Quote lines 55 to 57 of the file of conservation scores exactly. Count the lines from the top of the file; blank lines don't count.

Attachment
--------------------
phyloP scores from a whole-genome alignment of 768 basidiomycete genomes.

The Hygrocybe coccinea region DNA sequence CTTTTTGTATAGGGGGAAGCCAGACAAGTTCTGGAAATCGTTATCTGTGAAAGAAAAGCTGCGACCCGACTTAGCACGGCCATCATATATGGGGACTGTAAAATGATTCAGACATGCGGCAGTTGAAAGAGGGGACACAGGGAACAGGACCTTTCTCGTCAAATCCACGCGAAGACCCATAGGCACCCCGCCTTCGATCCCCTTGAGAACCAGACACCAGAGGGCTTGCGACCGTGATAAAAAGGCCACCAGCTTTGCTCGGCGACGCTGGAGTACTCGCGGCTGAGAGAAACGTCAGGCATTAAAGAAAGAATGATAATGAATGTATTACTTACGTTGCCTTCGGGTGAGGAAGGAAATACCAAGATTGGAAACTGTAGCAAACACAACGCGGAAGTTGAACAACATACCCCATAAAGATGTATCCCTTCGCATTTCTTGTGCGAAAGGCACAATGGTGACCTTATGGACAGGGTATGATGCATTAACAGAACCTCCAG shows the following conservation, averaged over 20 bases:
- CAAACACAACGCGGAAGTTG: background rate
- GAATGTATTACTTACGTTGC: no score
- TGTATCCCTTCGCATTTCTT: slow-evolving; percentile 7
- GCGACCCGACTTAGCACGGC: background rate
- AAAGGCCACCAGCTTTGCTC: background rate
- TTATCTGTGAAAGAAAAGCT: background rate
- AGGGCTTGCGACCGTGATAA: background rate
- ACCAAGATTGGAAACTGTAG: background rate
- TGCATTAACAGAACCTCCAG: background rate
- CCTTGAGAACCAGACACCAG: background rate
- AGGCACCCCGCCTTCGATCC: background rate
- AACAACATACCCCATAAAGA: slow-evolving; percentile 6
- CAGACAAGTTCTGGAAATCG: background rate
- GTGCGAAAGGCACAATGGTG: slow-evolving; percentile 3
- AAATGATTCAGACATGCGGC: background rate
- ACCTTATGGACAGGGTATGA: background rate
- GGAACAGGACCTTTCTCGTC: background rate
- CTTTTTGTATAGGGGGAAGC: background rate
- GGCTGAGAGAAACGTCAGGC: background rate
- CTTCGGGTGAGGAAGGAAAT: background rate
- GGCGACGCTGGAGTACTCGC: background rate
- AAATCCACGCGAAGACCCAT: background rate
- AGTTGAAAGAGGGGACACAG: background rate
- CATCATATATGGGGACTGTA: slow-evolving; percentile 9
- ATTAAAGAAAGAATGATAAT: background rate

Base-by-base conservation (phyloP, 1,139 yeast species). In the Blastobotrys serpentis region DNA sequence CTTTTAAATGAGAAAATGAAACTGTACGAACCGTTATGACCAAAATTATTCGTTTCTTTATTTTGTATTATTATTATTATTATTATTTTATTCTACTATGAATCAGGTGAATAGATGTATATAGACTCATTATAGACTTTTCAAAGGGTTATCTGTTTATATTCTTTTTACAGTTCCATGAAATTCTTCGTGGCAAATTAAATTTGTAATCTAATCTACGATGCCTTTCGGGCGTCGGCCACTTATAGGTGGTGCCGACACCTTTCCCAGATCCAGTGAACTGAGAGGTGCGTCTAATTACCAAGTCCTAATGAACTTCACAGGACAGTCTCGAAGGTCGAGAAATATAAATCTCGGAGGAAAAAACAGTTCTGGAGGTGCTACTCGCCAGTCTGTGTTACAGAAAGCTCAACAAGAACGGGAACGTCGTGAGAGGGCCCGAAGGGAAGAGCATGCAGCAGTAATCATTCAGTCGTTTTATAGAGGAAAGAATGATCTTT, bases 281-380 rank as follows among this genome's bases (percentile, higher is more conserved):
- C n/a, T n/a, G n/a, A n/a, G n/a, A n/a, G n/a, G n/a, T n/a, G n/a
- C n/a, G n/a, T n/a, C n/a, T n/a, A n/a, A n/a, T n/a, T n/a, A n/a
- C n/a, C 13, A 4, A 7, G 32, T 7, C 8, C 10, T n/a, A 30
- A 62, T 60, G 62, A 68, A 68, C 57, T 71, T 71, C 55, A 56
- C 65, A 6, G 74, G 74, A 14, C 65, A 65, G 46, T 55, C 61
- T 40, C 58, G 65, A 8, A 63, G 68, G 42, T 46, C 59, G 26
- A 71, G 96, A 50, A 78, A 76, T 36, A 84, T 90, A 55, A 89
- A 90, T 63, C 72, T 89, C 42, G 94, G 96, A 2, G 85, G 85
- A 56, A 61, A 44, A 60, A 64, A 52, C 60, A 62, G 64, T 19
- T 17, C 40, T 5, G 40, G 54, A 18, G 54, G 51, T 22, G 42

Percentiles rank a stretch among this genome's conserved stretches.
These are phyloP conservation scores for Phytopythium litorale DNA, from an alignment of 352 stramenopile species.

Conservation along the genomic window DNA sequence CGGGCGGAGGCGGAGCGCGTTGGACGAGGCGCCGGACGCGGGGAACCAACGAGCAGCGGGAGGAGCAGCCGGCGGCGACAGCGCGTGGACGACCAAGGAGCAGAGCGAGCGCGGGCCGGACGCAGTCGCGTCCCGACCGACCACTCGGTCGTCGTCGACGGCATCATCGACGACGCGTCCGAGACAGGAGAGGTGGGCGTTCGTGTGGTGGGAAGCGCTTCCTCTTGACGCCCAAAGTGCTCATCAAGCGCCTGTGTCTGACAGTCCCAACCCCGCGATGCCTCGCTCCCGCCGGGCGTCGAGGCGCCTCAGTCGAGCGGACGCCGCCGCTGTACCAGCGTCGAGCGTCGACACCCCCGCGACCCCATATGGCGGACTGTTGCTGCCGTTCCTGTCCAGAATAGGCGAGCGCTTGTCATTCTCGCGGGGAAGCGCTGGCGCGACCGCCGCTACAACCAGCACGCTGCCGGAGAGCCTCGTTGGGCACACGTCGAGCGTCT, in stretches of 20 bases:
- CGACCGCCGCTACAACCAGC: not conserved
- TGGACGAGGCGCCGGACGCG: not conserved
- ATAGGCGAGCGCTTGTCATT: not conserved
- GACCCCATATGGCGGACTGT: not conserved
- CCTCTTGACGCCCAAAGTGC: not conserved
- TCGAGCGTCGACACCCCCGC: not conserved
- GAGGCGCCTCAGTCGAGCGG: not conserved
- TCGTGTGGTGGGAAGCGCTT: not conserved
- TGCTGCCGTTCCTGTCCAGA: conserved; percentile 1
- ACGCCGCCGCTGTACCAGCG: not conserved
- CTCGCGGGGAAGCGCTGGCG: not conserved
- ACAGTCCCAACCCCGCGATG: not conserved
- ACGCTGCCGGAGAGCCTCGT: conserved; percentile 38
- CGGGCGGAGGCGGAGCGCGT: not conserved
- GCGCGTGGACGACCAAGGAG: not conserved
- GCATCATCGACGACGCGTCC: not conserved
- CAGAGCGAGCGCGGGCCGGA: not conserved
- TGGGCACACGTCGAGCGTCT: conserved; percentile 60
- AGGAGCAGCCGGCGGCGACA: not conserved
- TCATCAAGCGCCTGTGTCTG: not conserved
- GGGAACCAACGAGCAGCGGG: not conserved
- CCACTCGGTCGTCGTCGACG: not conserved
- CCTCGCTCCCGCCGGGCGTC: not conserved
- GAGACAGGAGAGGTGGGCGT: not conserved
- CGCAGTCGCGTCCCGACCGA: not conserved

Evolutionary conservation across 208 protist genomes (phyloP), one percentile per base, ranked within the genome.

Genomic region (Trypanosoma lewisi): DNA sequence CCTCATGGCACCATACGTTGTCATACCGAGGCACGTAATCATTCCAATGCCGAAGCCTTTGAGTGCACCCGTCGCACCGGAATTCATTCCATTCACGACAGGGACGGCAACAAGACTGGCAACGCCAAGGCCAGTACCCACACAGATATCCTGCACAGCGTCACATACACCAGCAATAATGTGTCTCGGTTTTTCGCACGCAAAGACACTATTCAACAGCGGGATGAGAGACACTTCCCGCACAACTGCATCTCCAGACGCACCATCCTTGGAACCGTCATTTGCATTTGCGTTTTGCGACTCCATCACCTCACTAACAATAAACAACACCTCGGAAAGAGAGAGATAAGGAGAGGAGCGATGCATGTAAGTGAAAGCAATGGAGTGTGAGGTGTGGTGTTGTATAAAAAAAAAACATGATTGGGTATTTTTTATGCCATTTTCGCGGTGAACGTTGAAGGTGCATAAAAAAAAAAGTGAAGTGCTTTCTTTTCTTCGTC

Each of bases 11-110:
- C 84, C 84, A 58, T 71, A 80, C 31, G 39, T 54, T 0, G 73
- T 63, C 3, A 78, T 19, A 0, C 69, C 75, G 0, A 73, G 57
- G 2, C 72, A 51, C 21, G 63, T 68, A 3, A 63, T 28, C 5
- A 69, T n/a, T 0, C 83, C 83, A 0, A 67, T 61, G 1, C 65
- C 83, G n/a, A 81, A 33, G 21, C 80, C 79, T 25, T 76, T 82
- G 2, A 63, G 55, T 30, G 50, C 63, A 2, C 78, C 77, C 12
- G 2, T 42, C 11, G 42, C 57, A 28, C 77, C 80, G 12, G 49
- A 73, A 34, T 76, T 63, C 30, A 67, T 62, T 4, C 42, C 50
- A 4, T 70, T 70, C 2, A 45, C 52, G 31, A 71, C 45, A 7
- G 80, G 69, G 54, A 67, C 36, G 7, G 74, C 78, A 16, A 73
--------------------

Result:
- CGGGCGGAGGCGGAGCGCGT: not conserved
- GCGCGTGGACGACCAAGGAG: not conserved
- GCATCATCGACGACGCGTCC: not conserved